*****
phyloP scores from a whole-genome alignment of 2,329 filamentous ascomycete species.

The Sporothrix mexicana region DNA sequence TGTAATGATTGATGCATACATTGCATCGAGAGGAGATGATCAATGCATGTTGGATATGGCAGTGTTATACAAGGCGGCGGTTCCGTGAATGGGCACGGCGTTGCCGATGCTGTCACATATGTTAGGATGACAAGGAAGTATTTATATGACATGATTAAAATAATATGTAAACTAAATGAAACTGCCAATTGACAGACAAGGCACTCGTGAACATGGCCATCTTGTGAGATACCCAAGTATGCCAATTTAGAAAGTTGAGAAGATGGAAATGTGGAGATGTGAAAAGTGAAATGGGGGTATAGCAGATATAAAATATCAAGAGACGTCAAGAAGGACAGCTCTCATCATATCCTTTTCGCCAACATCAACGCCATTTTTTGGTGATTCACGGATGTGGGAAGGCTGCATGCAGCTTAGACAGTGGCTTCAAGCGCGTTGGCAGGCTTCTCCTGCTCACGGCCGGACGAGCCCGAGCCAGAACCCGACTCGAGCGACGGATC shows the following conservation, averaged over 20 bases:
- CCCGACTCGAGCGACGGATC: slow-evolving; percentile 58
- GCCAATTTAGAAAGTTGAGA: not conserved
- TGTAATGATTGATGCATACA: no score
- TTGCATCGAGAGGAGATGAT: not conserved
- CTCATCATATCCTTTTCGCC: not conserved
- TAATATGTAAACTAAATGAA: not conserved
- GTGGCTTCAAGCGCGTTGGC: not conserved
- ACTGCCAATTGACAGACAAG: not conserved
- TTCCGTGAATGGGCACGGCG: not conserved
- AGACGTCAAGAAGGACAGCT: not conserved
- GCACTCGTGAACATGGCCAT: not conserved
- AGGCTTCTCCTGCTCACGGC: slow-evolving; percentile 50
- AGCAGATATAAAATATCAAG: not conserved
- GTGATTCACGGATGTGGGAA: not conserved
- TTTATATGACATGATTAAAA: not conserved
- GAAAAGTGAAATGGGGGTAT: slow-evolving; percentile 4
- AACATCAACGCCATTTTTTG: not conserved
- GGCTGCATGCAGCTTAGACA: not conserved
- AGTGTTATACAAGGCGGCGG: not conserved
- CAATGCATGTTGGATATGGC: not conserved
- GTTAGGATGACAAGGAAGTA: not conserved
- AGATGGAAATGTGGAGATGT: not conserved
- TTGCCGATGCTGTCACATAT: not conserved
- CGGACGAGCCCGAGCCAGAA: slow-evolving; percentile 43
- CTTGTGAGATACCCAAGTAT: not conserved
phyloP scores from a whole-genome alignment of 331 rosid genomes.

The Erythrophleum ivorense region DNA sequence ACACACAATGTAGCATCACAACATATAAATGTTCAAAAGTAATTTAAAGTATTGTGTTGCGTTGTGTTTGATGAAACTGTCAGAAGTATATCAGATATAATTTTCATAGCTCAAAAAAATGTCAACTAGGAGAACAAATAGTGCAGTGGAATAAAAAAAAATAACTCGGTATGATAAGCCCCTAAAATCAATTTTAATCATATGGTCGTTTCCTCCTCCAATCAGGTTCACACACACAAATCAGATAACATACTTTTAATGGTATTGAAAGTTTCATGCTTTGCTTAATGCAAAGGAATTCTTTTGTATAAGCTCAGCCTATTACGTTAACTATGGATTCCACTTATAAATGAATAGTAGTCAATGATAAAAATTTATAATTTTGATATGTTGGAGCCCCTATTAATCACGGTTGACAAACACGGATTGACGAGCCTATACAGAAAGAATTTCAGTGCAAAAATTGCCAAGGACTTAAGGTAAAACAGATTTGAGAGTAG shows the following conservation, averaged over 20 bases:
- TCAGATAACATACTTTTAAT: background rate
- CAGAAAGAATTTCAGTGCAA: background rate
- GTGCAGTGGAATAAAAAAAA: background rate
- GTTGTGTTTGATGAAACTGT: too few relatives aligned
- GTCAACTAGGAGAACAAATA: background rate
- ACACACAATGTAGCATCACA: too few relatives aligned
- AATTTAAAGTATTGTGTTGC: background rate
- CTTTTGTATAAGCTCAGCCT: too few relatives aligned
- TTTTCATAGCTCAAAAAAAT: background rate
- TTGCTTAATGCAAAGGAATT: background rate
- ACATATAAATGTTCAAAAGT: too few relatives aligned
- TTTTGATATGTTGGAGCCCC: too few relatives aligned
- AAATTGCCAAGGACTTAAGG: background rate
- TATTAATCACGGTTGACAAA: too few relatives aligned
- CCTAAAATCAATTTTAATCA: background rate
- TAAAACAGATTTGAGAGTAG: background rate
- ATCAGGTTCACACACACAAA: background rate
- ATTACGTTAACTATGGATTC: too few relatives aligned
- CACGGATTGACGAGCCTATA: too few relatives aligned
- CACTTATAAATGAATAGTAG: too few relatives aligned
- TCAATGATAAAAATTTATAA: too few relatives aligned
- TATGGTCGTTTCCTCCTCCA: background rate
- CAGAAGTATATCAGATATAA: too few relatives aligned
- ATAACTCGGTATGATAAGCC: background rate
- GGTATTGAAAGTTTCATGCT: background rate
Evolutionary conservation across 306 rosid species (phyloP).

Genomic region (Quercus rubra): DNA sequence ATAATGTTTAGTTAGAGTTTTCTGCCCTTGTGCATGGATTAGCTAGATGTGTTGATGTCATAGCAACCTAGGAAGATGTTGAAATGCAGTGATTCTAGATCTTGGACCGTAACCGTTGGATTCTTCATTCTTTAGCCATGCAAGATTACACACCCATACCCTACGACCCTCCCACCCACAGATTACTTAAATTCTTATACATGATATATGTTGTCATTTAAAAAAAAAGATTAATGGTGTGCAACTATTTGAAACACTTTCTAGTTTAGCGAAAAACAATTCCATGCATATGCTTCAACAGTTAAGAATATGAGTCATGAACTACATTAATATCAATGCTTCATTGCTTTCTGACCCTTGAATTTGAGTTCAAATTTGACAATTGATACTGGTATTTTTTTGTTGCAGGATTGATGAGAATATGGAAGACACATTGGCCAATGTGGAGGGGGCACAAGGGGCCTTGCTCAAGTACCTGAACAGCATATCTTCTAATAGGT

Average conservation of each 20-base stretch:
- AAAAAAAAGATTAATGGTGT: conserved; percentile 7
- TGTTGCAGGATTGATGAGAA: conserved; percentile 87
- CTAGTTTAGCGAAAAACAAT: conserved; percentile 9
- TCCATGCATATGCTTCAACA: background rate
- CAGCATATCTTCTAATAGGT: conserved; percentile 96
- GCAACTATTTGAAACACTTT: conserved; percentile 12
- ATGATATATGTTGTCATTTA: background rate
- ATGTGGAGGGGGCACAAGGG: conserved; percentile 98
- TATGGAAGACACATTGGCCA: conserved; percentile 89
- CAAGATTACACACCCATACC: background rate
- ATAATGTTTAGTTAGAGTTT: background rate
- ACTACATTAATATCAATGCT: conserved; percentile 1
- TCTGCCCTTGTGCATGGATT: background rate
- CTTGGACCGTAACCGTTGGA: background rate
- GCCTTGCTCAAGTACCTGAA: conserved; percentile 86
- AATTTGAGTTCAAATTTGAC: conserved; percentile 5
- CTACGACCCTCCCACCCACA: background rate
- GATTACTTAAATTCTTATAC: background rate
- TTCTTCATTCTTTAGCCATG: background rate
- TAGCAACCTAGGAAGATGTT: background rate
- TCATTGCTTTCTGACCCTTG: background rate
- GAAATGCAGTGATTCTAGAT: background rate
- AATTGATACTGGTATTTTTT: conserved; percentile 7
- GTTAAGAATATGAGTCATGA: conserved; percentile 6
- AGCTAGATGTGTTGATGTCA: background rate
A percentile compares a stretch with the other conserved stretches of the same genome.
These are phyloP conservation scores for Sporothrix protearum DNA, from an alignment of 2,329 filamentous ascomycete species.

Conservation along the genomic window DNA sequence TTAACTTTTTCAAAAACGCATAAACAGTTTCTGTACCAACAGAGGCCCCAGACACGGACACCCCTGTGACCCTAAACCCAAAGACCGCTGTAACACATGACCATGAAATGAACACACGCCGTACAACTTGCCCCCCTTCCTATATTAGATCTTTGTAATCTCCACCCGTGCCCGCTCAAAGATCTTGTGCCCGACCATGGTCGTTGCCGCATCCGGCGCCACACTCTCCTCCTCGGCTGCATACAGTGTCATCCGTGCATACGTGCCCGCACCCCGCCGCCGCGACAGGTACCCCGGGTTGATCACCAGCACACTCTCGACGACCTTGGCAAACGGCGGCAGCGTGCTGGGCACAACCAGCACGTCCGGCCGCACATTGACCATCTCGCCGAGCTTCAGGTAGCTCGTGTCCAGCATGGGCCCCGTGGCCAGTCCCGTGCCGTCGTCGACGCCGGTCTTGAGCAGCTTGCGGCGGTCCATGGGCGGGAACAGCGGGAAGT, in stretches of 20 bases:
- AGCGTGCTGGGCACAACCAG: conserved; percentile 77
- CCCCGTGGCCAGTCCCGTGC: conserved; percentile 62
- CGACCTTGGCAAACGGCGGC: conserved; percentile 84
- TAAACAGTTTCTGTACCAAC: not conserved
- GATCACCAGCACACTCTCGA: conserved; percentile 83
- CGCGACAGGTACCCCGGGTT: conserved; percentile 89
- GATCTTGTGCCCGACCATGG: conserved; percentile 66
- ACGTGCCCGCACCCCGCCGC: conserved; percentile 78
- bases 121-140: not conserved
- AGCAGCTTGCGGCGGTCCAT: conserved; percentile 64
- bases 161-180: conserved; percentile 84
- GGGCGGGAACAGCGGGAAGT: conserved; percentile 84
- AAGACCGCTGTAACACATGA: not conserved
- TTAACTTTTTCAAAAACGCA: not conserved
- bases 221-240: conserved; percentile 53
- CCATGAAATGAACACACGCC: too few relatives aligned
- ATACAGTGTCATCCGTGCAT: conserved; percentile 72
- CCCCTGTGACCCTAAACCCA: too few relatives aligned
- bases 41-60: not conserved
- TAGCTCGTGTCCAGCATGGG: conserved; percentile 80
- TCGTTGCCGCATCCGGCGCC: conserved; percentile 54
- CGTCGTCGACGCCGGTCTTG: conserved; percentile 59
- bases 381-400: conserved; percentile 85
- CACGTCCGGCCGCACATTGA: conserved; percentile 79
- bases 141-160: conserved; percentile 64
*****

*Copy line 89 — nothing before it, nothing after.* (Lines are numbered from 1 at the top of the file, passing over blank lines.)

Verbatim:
- TAAACAGTTTCTGTACCAAC: not conserved